In another embodiment, two sensors that are collectively positioned asymmetrically with respect to a tire tread groove 31 generate a differential signal therebetween indicative of an amount of tire tread wear, and the differential signal magnitude or quantity associated therewith is compared to a threshold. All such variations are contemplated as falling within the scope of the present invention.

While a few examples are provided above to reflect what type of processing may be employed, any form of data processing may be utilized and all such alternatives are contemplated by the invention.

Turning now to FIG. 4, a method of measuring tire tread depth on a moving vehicle is provided, as illustrated at reference numeral 100. While the method 100 is illustrated and described below as a series of acts or events, it will be appreciated that the illustrated ordering of such acts or events are not to be interpreted in a limiting sense. For example, some acts may occur in different orders and/or concurrently with other acts or events apart from those illustrated and/or described herein. In addition, not all illustrated acts may be required to implement one or more aspects or embodiments of the disclosure herein. Further, one or more of the acts depicted herein may be carried out in one or more separate acts and/or phases.

At 102 magnetizable particles embedded in a portion of a tire tread are magnetized with a magnetic field source. In one embodiment the particles comprise ferroelectric particles and the magnetic field source is a permanent magnet located within the tire. One advantage of a local permanent magnet within the tire as opposed to an external magnet brought briefly into close physical proximity with the particles is that the particles stay magnetized over time, and thus help maintain better accuracy in the subsequent conclusions drawn therefrom.

At 104 the resultant magnetic field is measured with a magnetic field sensor within the tire. Having the sensor within the tire advantageously allows tire tread depth data to be determined while the vehicle is moving. As the tire tread wears, the number of remaining magnetized particles therein decreases, and the measured magnetic field decreases. Using the sensed magnetic field data, the tire tread depth is determined at 106. In one embodiment, such a determination may simply be whether or not the tire tread is sufficiently worn to require maintenance or replacement. Alternatively, such a determination may be more sophisticated and involve a calculated percentage of wear, and use of historical data to extrapolate an estimate of when the tire may require maintenance or replacement.

One example embodiment of a portion of the above method is shown in FIG. 5, wherein a magnetic field associated with a moving tire is measured or otherwise sensed at 104a. One example of ascertaining the tire tread depth 106 includes comparing the sensed magnetic field magnitude to a predetermined threshold at 108. Alternatively, a differential signal associated with two sensors positioned asymmetrically with respect to a tire tread groove can be employed, and compared to a predetermined threshold at 108. If the field magnitude is greater than the threshold (NO at 108), then a sufficient number of particles reside within the tire to allow one to conclude that the tread has not been inordinately worn down. Alternatively, if the magnetic field magnitude has fallen below the threshold (YES at 108), then a tire tread indication signal is generated at 110. In one example, such an indication is provided in the car interior on the dashboard, thereby providing a driver an indication that the tire tread has worn to a point that replacement of the tire is warranted.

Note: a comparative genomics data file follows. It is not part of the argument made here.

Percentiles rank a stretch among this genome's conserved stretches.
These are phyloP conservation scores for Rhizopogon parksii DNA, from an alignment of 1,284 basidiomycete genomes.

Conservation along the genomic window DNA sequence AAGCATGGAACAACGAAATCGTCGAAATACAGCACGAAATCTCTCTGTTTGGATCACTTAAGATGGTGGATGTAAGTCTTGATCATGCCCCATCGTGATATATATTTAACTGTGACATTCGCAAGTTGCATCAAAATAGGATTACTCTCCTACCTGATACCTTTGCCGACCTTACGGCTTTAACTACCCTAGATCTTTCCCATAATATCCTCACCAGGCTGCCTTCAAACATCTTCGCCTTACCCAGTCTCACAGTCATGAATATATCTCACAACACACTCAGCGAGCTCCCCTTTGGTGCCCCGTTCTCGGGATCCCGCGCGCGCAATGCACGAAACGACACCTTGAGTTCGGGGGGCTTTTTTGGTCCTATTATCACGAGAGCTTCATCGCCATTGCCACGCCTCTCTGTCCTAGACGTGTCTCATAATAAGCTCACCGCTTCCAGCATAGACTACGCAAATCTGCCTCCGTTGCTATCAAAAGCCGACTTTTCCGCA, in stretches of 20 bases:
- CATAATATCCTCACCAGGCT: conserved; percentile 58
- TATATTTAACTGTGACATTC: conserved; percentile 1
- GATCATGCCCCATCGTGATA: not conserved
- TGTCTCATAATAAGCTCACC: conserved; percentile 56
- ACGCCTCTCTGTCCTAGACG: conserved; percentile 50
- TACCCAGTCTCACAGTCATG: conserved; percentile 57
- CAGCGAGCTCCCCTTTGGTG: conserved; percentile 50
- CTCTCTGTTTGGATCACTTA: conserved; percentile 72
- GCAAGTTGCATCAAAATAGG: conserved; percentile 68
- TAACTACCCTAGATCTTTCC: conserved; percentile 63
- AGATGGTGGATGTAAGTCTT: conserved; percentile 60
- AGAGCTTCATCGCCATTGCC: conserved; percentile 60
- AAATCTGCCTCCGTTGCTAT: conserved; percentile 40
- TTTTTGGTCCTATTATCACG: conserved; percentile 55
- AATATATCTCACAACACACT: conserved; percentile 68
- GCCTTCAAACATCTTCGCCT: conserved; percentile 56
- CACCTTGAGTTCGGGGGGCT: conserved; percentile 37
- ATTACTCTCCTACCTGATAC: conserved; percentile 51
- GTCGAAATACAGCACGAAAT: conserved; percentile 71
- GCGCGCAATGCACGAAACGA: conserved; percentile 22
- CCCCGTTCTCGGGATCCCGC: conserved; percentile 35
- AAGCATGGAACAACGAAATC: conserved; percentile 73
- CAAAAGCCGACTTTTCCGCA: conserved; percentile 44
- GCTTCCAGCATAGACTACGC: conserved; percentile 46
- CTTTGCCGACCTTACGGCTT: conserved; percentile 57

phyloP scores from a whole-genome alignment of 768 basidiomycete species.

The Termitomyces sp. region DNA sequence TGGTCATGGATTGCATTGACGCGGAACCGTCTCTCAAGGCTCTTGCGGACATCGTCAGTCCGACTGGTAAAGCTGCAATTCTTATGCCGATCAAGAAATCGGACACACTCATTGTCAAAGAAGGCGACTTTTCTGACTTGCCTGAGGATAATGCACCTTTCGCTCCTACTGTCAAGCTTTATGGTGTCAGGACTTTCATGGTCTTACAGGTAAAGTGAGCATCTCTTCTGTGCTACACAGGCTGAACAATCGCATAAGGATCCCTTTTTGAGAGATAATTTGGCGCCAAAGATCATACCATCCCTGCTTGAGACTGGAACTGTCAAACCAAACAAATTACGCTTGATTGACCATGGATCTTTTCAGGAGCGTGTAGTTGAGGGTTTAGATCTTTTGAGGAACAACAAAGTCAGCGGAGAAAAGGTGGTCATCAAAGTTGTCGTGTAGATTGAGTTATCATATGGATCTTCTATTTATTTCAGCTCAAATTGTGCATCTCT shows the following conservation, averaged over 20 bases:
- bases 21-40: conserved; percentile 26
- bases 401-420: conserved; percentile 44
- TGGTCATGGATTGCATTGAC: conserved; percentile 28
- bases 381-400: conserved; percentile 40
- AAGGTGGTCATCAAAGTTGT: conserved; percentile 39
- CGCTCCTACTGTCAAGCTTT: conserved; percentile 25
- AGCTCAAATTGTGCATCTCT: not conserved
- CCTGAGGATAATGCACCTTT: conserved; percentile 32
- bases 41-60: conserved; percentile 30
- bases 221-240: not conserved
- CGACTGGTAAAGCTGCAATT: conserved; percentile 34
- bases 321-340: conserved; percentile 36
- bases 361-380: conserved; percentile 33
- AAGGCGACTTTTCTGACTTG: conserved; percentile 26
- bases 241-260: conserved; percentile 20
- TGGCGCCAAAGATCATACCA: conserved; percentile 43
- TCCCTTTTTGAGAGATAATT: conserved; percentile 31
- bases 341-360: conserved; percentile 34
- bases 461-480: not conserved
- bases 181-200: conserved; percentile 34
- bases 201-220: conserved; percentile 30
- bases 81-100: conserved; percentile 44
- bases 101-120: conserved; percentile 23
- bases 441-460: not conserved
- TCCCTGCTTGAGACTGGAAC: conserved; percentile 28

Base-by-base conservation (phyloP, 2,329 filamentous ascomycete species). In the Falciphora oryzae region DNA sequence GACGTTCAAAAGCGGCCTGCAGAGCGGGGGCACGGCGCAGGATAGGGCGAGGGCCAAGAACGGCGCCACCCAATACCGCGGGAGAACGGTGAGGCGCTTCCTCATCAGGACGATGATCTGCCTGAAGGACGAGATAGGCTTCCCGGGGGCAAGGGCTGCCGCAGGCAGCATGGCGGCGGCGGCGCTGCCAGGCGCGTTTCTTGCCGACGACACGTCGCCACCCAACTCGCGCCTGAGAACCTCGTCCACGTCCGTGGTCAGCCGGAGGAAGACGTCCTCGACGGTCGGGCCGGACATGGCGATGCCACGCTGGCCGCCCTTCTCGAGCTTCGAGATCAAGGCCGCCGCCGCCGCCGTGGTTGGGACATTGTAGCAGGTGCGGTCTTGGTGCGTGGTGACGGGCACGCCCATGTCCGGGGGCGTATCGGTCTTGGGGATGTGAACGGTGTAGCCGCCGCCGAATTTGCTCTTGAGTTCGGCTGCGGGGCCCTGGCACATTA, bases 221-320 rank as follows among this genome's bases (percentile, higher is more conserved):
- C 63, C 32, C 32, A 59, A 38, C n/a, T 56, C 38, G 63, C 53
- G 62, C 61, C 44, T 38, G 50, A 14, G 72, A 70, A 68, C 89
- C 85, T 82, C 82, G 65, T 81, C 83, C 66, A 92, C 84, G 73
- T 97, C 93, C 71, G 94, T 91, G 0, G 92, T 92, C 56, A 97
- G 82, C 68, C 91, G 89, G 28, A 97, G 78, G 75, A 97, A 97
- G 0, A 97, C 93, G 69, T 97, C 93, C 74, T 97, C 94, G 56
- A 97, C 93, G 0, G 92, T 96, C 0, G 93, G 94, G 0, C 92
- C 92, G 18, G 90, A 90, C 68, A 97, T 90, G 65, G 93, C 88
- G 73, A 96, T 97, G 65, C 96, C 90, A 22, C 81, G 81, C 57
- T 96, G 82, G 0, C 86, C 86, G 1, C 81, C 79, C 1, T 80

In another embodiment of the inventive method 100, the measuring of the magnetic field at 104 may be performed at a plurality of different locations about a transverse cross section of the tread portion of the tire. In one example, the measuring at 104 is performed using a plurality of magnetic field sensors located at different positions within the inside of the tire. At 106 the multiple pieces of data may then be used to ascertain one or more of tire tread depth or uneven tire tread wear across the transverse portion of the tire. Such uneven wear may the be indicative of a need for alignment or indicative of time to rotate the tire, etc.

Turning now to FIG. 6, a tire tread sensing system 120 according to another embodiment is provided. The system 120 includes a plurality of permanent magnets 122 embedded in the tread portion 14 of the tire 12. The plurality of permanent magnets 122 are oriented in such a manner that a north pole 124 and a south pole 126 thereof face an outer surface of the tire in an alternating fashion. Therefore a first magnet has its north pole 124 facing outwards, and its south pole 126 facing inwards toward the tire center, while the neighboring magnets have their south poles 126 facing outwards, while their north poles 124 face inwards. Such an orientation causes magnetic fields illustrated by magnetic field lines 128 to form above and below the magnets, as illustrated. As can be appreciated, as the tire experiences wear, the magnitude of the magnetic field sensed by the sensor 26 decreases. In addition, as illustrated in FIG. 7, the tread 14 acts as a gap between the poles of the separated permanent magnets 124, 126. As can be appreciated, the gap distance 130 will change dynamically as the tire 12 rotates, causing a periodic fluctuation in the magnetic field that is a function of the tire speed. The periodic change in the sensed magnetic field may also be indicative of other physical tire characteristics such as tire wear, load, tire pressure, shear forces, traction, etc.